The next morning, Thanksgiving Day, we spoke by VHF radio with Last Tango and Maribelle as they were arriving in our neck of the islands. They were planning on picking up moorings in Spanish Wells. That had also been our plan, so we said we would head up there later. Soon after that we got an invitation to Thanksgiving dinner on Maribelle, which we accepted. Ed and Vicky and the pups had dingyed up to Spanish Wells, about 5 miles away. They found Last Tango and Maribelle and went to say “HI” but everyone was napping after an overnight sail.
We weighed anchor, motored to Spanish Wells and found the mooring which cost $15 a day to use. We decided that we would make corn bread, dessert crepes and snappa ceviche to take as our contribution to the dinner. Understand that we do not have an oven aboard, so it was an experiment to bake the corn bread from a package of Jiffy Corn Muffin mix. We fashioned an 8” x 8” baking pan out of a disposable aluminum tray we had and cranked up the BBQ grill to bake the bread. It came out GREAT! The things you can do with imagination! (Kudos to my own Mrs McGyver.)The crepes were equally as tasty with apple butter or coconut butter spread on them.
We placed a phone call to Judy’s family for a Thanksgiving greeting. It was great to talk with them!
We dinked over for a full thanksgiving dinner on Maribelle with Becky and Kevin and Patty and Gary from Last Tango. The menu included snappa ceviche, homemade hummus as appetizers, oven roasted turkey breast, stuffing, mashed potatoes, green bean casserole, tropical cranberry sauce, corn bread, dessert crepes, pumpkin pie………..YUM!!! We all stuffed ourselves and had a great time together. Gary mentioned that Thanksgiving is incomplete without a round of Alice’s Restaurant. A few minutes later while we sat appropriately stuffed, Sirius Radio came through with the full twenty seven minute version. I must say that it is the first time I have ever heard everyone at the table sing it (in three part harmony)in tune, on cue and with gusto. We sure won that war!! Thank you, Arlo.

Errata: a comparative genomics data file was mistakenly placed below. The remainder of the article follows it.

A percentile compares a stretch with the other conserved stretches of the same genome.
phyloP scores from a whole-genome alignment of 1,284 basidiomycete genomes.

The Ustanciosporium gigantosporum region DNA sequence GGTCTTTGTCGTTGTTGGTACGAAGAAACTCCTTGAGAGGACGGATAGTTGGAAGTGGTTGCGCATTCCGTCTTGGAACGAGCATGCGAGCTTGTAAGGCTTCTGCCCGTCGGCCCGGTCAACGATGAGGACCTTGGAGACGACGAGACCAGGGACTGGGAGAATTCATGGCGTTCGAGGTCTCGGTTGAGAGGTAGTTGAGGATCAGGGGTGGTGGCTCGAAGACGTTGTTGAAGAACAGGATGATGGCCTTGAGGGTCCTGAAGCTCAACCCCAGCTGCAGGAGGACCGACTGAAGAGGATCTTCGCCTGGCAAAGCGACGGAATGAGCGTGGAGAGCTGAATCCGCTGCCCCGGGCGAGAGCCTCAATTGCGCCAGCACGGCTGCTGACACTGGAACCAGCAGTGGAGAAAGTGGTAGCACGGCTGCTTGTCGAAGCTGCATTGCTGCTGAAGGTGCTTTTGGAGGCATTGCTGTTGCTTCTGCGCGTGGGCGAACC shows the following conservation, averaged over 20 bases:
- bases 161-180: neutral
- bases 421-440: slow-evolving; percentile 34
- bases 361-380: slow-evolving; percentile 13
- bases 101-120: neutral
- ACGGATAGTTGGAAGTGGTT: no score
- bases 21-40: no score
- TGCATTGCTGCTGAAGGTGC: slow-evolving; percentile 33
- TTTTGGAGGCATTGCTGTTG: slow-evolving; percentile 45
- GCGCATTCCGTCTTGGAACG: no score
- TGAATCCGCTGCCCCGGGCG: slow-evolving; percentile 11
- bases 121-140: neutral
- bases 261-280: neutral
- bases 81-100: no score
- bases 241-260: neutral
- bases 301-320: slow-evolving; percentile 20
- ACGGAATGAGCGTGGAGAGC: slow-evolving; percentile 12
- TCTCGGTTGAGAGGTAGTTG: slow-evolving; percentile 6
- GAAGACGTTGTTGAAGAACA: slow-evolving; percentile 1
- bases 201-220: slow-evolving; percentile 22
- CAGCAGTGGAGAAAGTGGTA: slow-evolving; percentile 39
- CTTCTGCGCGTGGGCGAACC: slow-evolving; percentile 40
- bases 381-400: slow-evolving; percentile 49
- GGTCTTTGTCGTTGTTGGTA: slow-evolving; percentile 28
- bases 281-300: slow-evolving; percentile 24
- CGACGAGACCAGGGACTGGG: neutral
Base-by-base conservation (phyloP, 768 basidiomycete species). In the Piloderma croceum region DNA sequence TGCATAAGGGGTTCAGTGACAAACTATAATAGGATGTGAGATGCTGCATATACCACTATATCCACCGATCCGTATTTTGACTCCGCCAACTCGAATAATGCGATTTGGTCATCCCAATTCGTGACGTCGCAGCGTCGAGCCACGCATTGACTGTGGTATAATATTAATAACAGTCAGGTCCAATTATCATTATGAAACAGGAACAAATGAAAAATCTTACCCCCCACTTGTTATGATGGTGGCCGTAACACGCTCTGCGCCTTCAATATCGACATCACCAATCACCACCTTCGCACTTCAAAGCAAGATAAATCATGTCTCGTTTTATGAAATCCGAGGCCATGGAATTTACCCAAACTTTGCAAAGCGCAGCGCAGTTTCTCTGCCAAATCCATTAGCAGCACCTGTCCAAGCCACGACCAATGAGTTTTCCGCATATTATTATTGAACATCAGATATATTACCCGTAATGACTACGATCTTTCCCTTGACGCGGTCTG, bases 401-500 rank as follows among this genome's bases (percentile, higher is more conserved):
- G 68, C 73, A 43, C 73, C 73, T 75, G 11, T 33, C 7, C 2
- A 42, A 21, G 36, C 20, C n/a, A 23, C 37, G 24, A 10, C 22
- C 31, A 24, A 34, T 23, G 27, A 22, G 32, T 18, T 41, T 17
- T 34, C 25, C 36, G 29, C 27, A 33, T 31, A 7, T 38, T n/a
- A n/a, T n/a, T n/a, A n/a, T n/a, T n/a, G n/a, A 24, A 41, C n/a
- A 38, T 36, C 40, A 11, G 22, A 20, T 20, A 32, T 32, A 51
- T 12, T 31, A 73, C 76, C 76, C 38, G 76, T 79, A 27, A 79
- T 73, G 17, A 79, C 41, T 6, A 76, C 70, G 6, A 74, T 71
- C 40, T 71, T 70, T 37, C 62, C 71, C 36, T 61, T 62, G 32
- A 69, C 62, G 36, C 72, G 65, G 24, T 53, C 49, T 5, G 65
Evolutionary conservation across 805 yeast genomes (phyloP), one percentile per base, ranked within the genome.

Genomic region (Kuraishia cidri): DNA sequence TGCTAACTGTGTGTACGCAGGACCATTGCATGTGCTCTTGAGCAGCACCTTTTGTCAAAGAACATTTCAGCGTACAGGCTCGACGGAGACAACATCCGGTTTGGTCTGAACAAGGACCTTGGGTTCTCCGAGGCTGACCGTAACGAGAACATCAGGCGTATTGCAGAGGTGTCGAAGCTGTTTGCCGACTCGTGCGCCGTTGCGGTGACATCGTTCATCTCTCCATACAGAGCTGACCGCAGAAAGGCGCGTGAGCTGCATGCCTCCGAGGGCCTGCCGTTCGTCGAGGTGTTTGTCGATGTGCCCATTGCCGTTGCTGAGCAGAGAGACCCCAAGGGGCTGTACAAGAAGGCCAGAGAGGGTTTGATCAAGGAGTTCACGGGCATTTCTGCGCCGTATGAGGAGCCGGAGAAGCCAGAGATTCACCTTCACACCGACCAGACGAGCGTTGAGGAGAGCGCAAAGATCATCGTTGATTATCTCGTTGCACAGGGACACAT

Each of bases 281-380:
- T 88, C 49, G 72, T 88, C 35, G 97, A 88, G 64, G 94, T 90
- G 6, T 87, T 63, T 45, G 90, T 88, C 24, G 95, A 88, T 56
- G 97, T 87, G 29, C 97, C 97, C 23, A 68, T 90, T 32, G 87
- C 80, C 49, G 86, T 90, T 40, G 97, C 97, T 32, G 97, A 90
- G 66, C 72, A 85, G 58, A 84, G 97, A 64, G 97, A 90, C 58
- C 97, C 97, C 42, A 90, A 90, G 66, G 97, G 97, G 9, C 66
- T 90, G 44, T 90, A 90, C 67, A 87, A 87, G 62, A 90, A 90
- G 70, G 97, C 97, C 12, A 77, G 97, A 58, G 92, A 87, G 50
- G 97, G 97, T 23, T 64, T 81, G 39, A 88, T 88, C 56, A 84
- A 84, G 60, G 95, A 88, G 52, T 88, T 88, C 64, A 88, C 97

The mooring balls are located at the east end of Spanish Wells, between a sand bar which is uncovered at low tide, and a marshy island. When there was no wind, there WERE no see-ums, so up went the screens, which didn’t help much. L We watched a heron fishing on the edge of the sand bar and the fishermen catching bait fish in nets. This was a scene out of National Geographic, three guys on a small motorboat. One steers, one opens the live-well cover and the third tosses a net about six feet in circumference, weighted all around. He tosses it like a lasso which makes it spin open like a spinning skater’s skirt. It drops in the water five feet in front of the boat, and when he pulls it up, he has a couple of dozen flipping pilchards to dump in the bait barrel. These will be used as live bait in tuna fishing. The waters we’ve seen are often teeming with fish, and Kevin spotted a barracuda alongside Maribelle chasing and eating the pilchards.
The mooring fees are picked up by a guy nicknamed “Bandit,” aka Captain Jock Morgan, MBE, SC who is a marine pilot (not to be confused with marine pirate) and guides boats down the Devil’s Backbone to Harbour Island. He is a very interesting man born and raised in Spanish Wells and has been on the town planning board, farms, pilots boats as a licensed captain and is an archeologist in his spare time! (not to mention the royal title, MBE.)
Walking around town on Friday, we discovered that the artist rendered map truly WAS way out of scale. The Island of Spanish Wells is very long and narrow and the map is condensed (like a wide screen movie) so that it fits on the paper. Hoofing it to the grocery store appeared to be as short as walking from the river to the ocean (about three blocks, but in reality it was more than a mile. It became a real arduous trek because it was very hot with the sun beating down, and I (Judy) had eaten many conch fritters for lunch which were sitting in my stomach like lead weights. On our way to the store we took a detour to the beach on the ocean side, and Steph enjoyed “walking on water” in the shallow lagoon between the shore and the barrier reef. We visited the local cemetery and finally made it to the supermarket. As usual, we picked up more that it was easy to carry and I mentioned to Steph that I didn’t think I would be able to walk all the way back to the boat. We had decided to see if we could hitch a ride on one of the golf carts which are the main mode of transportation there. Before we even stuck out a thumb, Alethia stopped in her golf cart and asked if she could give us a ride. We gratefully accepted her kind offer. J Thank you Universal Energy and the Power of Intention!
|Making crepes for Thanksgiving dessert|
|Thanksgiving dinner on Maribelle|
|The fish store|
|Eating conch fritters...|
|The map was right...WAY out of proportion|
|Pretty in pink|
|Our moorings are behind Steph|
|Judy rowing the seatless dink|
|Captain Jock Morgan aka "Bandit"|